The La Jolla Riford Library has been around nearly as long as the village of La Jolla itself. It has changed locations and names a few times, but its endeavor has remained the same – to provide the community of La Jolla with free and easily accessible literature, history, and archived information. The Blue Book got the opportunity to speak with Susanne Hayase, a volunteer at the History Room in the Library, to check out the archives and learn a little bit more about the library’s background.
In 1894, a small group of nine women formed the “Woman’s Literacy Club of La Jolla,” which was intended as a safe space to openly discuss current affairs and literature. Among the founders were Ellen Browning Scripps and Florence Riford, who are now incredibly well known for their involvement in the early development of La Jolla. Later in 1898, Ellen Scripps became president of the club and the name was changed to La Jolla Woman’s Club; the same year, the ladies founded The Reading Room as a small cottage on the corner of Wall Street and Girard Ave (location of the present-day Athenaeum) with the motto “for the mutual advancement in literary work.”
In 1899, the group was incorporated as the Library Association of La Jolla and Ellen Browning Scripps was elected as the first president of its Board of Trustees.
By the 1920s, the library had outgrown its space. With generous support from Ellen Browning Scripps and others, a new library building was designed and opened to the public in 1921.
The space looks quite a bit different than it did back then and even a few years ago – the Joan & Irwin Jacobs Library Annex to the La Jolla-Riford Library began remodels in 2002 and had its grand opening on March 27, 2004. The expansion more than doubled the size of the original library and included additions like the La Jolla History Room and the Reading Room, named for the cottage that started everything in 1898.
The History Room was actually built for the purpose of housing an archival collection dedicated to the library by Patricia Schaelchlin, an author and historian who took a personal interest in the history of La Jolla as a community. The collection is a series of articles, documents, and photographs that date back to the early 19th century and the early foundation of La Jolla. Schaelchlin collected these artifacts for years, and in 1986 – La Jolla’s celebrated centennial – wrote weekly articles in the La Jolla Light that focused on a unique aspect of the town’s heritage. Patricia lived in La Jolla until her death at the age of 90; at that time, the library inherited the rest of her historical collection and included it with everything else in the History Room.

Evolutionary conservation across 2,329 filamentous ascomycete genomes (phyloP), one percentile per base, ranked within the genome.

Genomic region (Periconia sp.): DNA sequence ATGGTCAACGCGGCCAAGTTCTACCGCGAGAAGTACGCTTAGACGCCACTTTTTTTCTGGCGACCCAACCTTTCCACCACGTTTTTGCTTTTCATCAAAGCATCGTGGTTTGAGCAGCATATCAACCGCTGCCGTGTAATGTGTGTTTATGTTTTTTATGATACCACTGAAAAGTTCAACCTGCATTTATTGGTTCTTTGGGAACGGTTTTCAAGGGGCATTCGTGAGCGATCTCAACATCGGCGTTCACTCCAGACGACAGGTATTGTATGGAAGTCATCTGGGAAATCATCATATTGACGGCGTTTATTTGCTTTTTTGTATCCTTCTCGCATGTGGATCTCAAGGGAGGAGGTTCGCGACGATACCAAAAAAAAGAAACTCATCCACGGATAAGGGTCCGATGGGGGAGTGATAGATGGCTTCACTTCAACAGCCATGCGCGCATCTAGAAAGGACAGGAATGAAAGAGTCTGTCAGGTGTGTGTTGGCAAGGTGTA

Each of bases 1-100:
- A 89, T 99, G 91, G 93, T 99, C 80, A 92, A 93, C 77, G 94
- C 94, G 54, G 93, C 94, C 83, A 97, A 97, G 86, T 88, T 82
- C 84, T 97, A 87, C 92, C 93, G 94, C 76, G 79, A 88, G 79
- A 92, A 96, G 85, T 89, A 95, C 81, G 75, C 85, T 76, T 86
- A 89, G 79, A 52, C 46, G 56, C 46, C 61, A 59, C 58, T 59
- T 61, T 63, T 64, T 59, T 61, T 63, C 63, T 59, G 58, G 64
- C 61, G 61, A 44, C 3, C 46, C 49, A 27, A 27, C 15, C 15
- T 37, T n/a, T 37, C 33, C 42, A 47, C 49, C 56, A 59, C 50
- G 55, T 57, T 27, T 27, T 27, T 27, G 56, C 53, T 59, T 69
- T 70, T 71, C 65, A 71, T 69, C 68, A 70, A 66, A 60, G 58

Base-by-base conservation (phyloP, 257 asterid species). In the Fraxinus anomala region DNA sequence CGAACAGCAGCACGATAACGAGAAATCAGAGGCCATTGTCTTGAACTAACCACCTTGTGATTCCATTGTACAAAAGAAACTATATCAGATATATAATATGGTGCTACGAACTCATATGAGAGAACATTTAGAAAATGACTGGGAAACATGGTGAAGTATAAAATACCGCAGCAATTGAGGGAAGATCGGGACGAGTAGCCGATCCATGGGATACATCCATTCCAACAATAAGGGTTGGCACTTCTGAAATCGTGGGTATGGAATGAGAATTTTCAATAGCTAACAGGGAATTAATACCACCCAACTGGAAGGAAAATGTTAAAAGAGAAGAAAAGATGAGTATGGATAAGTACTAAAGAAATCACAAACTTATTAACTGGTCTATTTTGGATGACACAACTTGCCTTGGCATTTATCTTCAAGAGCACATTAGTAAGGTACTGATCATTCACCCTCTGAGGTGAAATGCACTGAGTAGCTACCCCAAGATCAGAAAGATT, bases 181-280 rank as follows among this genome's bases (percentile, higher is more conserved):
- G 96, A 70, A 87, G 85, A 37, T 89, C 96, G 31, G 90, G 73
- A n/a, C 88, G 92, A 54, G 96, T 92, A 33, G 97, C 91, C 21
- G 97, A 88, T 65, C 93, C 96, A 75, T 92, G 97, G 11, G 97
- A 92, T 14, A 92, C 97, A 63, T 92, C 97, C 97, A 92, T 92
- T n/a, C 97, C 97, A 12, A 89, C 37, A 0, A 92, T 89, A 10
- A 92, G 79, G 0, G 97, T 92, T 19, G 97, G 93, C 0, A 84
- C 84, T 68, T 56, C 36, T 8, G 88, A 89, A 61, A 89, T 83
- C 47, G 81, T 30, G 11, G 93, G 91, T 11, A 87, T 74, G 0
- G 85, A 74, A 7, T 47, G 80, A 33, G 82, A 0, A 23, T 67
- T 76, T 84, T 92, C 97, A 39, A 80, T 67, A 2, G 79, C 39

“These women [Scripps, Riford, etc.], very intellectual, strong-willed women, would just get together and talk about what they wanted to do to improve their little town. They made decisions because they could – the men were off working or doing other things, and because they had money, the power to create and change was in their hands,” said Susanne. “We are incredibly fortunate that they took such an interest in improving and preserving La Jolla. This very room exists today because of their efforts.”
The History Room also houses an entire collection of Blue Books, the earliest of which dates back to our first year in business – 1937! The top row of gray boxes in the picture to the right is a lineup of the yearly directory from 1937 to the present, all of which have been carefully maintained and beautifully preserved by the library staff.
Here are a few photos we snapped of some of the older Blue Books – it was interesting to see how the aesthetics, text, and business models have changed throughout the years. Take a step back in time and check them out!
The La Jolla Library is located at 7555 Draper Ave, La Jolla, CA 92037.
Latest posts by lajollabluebook (see all)
- An Interview with Dennis Wills of D.G. Wills Books - January 4, 2017
- The Magical History of Old Globe Theatre - January 4, 2017
- Some Wonderful La Jolla Restaurants to Ring in 2017 - December 30, 2016